The majority of parents in the United States — 75%, according to one survey — encourage their children to play sports of some kind. The social, physical, and emotional development children can gain from indoor and outdoor sports is unmatched in many ways. Unfortunately, poorer kids are beginning to suffer, since sports are becoming increasingly expensive to participate in successfully, according to a recent piece by NPR.
The story highlights the plight of multiple people involved in youth sports across the country. One of the examples is Lenise White, a single mother from Baltimore, and her seven-year-old son, Timothy, who plays football.
“At the beginning of the year, you’re spending roughly $200 — $250 if you have to buy pads or pants,” White said. “If you have to buy shoulder pads, that might be another $100 to $150.”
Parents could be a few hundred dollars deep just to get their kid in uniform. Then the real costs start adding up. Travel, registration fees, clubs teams — and that’s just the bare minimum these days. Well-off families have the luxury of doing things like hiring personal trainers and buying top-of-the-line equipment.
In White’s case, she’s had to live shrewdly in order to provide her son with the opportunities to stay involved in football.
“I have penny-pinched,” White said. “I have not bought things for myself for lunch before, to make sure that my son could have the things that he needed — that I knew would make him happy, and would give him another perspective on the world around him. And one of those vehicles was football.”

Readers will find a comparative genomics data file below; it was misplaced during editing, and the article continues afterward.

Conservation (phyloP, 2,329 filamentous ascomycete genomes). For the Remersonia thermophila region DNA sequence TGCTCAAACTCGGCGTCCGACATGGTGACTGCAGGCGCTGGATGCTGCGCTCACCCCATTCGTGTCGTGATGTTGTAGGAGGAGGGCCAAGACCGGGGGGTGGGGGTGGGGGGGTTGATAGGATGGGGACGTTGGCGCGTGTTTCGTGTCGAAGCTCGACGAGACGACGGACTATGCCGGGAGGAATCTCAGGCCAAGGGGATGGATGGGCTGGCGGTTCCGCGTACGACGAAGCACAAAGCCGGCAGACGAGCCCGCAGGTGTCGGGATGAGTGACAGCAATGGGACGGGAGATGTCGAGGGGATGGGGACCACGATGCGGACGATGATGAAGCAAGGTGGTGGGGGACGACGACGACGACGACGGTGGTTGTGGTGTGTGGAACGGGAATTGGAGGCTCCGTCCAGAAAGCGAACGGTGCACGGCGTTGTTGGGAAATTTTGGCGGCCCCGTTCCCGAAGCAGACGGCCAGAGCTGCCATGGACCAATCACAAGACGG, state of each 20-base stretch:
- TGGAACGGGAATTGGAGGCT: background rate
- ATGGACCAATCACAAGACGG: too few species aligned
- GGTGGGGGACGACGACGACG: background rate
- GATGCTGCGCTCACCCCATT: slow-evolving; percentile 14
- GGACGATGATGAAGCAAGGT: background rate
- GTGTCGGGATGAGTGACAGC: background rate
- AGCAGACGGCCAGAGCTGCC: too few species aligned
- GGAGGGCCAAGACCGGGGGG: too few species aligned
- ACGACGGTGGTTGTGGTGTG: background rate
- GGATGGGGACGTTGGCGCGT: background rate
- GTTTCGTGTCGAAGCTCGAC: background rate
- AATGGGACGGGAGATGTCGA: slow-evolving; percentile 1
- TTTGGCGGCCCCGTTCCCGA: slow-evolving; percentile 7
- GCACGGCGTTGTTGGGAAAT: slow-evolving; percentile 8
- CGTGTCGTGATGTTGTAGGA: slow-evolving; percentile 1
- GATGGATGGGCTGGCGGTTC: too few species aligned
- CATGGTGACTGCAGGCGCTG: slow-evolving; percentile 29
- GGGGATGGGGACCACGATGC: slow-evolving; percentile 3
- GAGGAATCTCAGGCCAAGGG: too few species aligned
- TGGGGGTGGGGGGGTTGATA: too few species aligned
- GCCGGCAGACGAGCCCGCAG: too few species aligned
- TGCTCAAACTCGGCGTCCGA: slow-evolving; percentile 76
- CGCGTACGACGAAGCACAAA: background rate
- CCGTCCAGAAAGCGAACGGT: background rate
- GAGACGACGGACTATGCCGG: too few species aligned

While travel teams and private camps are certainly not necessary for success in a sport, they do provide unquantifiable advantages to those who partake. The increased level of competition and training is one factor, but perhaps more important is the access to college scouts and coaches who are spending more and more time looking at prospective players in these venues, rather than at traditional high school sporting events.
Darryl Hill is a former professional football player and current chair of Kids Play USA Foundation. He’s been following the changes in youth sports for a long time, and sees firsthand the effects these changes have had.
“These tournaments — out-of-town affairs — are now becoming a forum that scouts and coaches at the college level are looking to, to evaluate players,” Hill said. “So, these kids, who might need a scholarship, don’t get the exposure because they can’t afford to go to these tournaments.”
Even many public schools are now requiring registration or participation fees to play on a team. Worse yet, in Hill’s experience it’s the kids that get priced out of sports who end up turning to delinquent behavior. Since they can’t join a sports team, they find another “team,” out in the streets, to hang with.